A more harmful case is slow lookup at the HDFS JournalNode. If multiple JournalNodes simultaneously experience a long delay in group resolution, then it's possible to exceed the NameNode's timeout for JournalNode calls. The NameNode must be able to log edits to a quorum of JournalNodes (i.e. 2 out of 3 JournalNodes). If the calls time out to 2 or more JournalNodes, then it's a fatal condition. The NameNode must be able to log transactions successfully, and if it fails, then it aborts intentionally. This condition would trigger an unwanted HA failover. The problem might reoccur after failover, resulting in flapping. If this happens, then the JournalNode logs will show the "performance problem" mentioned above, and the NameNode logs will show a message about "Timed out waiting for a quorum of nodes to respond" before a FATAL shutdown error.


If your cluster is encountering problems due to high load on LDAP infrastructure, then there are several possible ways to mitigate this by tuning the Hadoop deployment.

In-Process Caching

Hadoop supports in-process caching of group membership resolution data. There are several configuration properties that control the behavior of the cache. Tuning these properties may help mitigate LDAP load issues.

    This is the config controlling the validity of the entries in the cache
    containing the user->group mapping. When this duration has expired,
    then the implementation of the group mapping provider is invoked to get
    the groups of the user and then cached back.
    Expiration time for entries in the the negative user-to-group mapping
    caching, in seconds. This is useful when invalid users are retrying
    frequently. It is suggested to set a small value for this expiration, since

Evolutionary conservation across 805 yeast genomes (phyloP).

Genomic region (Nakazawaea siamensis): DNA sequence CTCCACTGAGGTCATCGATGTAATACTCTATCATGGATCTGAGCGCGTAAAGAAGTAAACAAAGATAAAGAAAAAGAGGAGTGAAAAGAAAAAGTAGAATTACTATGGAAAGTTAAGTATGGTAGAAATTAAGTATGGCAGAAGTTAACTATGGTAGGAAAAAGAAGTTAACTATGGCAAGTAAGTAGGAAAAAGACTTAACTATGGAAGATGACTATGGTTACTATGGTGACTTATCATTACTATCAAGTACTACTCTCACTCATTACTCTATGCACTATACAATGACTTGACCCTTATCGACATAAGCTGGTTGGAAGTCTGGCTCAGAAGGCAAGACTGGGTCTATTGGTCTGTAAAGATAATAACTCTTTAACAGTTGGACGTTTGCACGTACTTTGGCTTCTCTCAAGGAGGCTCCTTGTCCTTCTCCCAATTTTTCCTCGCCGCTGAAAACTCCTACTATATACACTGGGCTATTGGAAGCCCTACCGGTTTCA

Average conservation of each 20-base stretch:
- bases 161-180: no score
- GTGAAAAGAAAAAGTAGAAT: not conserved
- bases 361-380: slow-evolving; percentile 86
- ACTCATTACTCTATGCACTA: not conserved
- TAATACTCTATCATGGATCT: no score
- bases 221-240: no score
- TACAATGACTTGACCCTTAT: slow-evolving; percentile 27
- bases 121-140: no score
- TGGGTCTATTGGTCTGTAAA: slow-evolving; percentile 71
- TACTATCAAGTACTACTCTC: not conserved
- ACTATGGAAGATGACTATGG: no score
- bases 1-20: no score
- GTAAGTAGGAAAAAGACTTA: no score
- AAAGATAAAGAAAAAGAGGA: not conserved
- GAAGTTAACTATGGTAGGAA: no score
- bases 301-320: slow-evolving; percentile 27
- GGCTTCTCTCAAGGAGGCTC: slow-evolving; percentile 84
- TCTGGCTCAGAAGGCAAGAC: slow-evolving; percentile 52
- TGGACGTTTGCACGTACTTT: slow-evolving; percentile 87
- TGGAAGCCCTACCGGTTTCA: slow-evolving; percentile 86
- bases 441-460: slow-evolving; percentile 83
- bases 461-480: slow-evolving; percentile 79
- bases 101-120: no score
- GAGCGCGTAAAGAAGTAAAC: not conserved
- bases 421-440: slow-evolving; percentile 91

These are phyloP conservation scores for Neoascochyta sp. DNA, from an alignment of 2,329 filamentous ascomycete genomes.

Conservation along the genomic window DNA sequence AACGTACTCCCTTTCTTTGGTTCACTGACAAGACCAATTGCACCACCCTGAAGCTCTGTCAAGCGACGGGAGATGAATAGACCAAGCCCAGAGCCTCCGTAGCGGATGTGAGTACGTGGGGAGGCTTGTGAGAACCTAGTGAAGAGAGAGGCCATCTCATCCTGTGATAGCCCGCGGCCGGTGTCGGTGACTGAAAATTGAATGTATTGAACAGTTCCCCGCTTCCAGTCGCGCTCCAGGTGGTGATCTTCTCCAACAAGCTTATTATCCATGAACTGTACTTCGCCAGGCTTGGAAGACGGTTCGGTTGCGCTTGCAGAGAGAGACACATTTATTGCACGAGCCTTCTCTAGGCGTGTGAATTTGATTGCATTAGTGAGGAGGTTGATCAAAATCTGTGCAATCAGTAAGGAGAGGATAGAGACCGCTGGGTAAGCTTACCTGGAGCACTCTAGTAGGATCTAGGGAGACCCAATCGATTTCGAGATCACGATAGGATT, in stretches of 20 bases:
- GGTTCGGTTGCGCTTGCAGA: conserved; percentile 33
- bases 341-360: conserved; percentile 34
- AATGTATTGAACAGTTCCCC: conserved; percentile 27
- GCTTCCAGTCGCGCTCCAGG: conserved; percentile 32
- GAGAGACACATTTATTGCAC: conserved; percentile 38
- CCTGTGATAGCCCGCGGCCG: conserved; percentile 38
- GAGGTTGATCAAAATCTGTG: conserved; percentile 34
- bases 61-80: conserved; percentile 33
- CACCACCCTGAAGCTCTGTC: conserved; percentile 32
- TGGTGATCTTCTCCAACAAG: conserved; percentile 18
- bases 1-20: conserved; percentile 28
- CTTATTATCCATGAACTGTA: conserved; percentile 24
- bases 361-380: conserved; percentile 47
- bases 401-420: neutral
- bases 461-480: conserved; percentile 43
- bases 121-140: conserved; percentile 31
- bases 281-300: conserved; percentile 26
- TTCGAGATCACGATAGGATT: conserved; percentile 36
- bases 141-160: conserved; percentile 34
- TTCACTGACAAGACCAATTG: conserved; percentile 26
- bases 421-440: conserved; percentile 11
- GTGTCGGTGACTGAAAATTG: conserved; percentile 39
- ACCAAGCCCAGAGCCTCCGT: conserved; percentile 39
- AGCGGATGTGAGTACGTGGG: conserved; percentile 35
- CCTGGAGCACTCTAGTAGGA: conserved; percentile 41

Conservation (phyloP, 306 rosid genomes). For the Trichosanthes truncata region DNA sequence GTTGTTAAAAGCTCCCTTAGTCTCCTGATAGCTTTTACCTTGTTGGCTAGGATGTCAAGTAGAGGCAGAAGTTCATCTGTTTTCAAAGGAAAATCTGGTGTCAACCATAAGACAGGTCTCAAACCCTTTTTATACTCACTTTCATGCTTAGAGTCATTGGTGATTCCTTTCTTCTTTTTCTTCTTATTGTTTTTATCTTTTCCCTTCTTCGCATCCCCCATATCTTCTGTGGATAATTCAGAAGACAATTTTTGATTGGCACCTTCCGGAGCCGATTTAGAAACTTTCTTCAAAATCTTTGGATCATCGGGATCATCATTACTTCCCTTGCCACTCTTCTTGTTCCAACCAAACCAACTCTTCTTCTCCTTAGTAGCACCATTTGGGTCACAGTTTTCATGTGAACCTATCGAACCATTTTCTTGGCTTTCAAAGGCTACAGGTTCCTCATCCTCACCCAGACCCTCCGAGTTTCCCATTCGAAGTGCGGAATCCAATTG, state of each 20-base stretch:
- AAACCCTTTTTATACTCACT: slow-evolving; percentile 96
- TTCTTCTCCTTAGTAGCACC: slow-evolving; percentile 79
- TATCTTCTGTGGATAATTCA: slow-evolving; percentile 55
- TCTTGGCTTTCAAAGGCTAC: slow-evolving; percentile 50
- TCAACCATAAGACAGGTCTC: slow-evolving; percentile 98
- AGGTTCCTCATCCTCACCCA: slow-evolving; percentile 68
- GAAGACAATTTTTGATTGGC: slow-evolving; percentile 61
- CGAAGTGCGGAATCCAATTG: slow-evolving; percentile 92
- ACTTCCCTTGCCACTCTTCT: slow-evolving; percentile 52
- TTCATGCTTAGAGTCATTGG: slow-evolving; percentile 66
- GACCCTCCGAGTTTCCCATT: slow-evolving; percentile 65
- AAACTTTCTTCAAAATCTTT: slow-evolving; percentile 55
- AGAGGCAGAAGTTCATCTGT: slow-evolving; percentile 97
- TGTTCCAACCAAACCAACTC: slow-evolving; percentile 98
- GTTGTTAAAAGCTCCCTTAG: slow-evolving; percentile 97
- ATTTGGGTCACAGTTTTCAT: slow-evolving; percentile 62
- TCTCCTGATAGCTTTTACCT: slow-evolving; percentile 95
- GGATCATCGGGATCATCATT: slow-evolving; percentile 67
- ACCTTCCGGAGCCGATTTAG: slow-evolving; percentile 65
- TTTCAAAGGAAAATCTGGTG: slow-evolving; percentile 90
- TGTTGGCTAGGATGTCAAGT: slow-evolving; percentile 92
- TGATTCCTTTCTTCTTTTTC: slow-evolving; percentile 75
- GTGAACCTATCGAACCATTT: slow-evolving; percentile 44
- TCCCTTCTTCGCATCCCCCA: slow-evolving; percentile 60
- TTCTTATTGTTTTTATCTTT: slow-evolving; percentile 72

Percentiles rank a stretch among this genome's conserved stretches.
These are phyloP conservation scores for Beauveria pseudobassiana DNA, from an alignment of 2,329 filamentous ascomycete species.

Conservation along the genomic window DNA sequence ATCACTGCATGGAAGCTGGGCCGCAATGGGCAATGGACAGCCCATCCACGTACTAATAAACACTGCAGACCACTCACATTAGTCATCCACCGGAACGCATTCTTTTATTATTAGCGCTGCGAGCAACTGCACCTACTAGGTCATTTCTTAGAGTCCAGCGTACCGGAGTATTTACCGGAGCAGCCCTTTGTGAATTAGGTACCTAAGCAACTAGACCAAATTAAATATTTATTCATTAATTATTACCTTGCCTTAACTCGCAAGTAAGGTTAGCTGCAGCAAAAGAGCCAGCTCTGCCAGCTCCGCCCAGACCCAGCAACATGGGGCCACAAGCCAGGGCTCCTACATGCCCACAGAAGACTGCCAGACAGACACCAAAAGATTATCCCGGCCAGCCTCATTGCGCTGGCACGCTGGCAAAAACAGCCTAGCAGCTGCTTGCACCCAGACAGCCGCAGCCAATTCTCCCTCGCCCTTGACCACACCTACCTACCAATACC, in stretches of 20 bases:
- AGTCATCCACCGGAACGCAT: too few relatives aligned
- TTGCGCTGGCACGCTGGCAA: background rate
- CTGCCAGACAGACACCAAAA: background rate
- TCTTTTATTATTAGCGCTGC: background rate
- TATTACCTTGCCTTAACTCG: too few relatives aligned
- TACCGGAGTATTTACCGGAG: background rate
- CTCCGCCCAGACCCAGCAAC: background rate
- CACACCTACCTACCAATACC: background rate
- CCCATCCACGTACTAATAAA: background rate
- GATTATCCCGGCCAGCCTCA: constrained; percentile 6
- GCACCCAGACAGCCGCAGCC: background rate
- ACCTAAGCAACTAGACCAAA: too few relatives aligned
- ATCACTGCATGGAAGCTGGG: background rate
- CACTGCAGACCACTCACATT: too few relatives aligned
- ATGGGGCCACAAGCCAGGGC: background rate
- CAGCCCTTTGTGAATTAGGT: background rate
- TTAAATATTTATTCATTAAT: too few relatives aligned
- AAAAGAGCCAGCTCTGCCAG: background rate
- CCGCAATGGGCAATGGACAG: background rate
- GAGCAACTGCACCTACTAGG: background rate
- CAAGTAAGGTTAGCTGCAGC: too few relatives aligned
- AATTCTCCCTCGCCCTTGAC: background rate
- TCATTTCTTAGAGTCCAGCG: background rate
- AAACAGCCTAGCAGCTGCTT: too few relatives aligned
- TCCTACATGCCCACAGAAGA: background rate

a transient error in group lookup could temporarily lock out a legitimate
    Set this to zero or negative value to disable negative user-to-group caching.

The NameNode and ResourceManager provide administrative commands for forcing invalidation of the in-process group cache. This can be useful for propagating group membership changes without requiring a restart of the NameNode or ResourceManager process.

> hdfs dfsadmin -refreshUserToGroupsMappings
Refresh user to groups mapping successful
> yarn rmadmin -refreshUserToGroupsMappings
16/06/08 11:38:20 INFO client.RMProxy: Connecting to ResourceManager at /

External Caching with Name Service Cache Daemon

If the host OS integrates with LDAP (e.g. and the host OS uses pam_ldap), then the Name Service Cache Daemon is an effective approach for caching group memberships at the OS layer. Note that this approach is superior to Hadoop's in-process caching, because nscd would allow multiple Hadoop processes running on the same host to share a common cache and avoid repeated lookups across different processes. However, nscd is unlikely to be beneficial if, because Hadoop processes will issue their own LDAP calls directly instead of delegating to the host OS.

Static Group Mapping

Hadoop also supports specifying a static mapping of users to their group memberships in configuration in core-site.xml.

    Static mapping of user to groups. This will override the groups if
    available in the system for the specified user. In otherwords, groups
    look-up will not happen for these users, instead groups mapped in this
    configuration will be used.
    Mapping should be in this format.
    Default, "dr.who=;" will consider "dr.who" as user without groups.

This approach completely bypasses LDAP (or any other group lookup mechanism) for the specified users. A drawback of this approach is that administrators lose centralized management of group memberships through LDAP for the specified users. In practice, this is not a significant drawback for the HDP service principals, which generally don't change their group memberships. For example:


Static mapping is particularly effective at mitigating the problem of slow group lookups at the JournalNode discussed earlier. JournalNode calls are almost exclusively performed by the hdfs service principal, so specifying it in static mapping prevents the need for the JournalNode to call LDAP.

Any configuration tuning would require a restart of the relevant Hadoop process (such as NameNode or JournalNode) for the change to take effect.

Master Guru

And learned some new things as well. Never knew that Hadoop can go directly to LDAP as well. Also static mapping is interesting.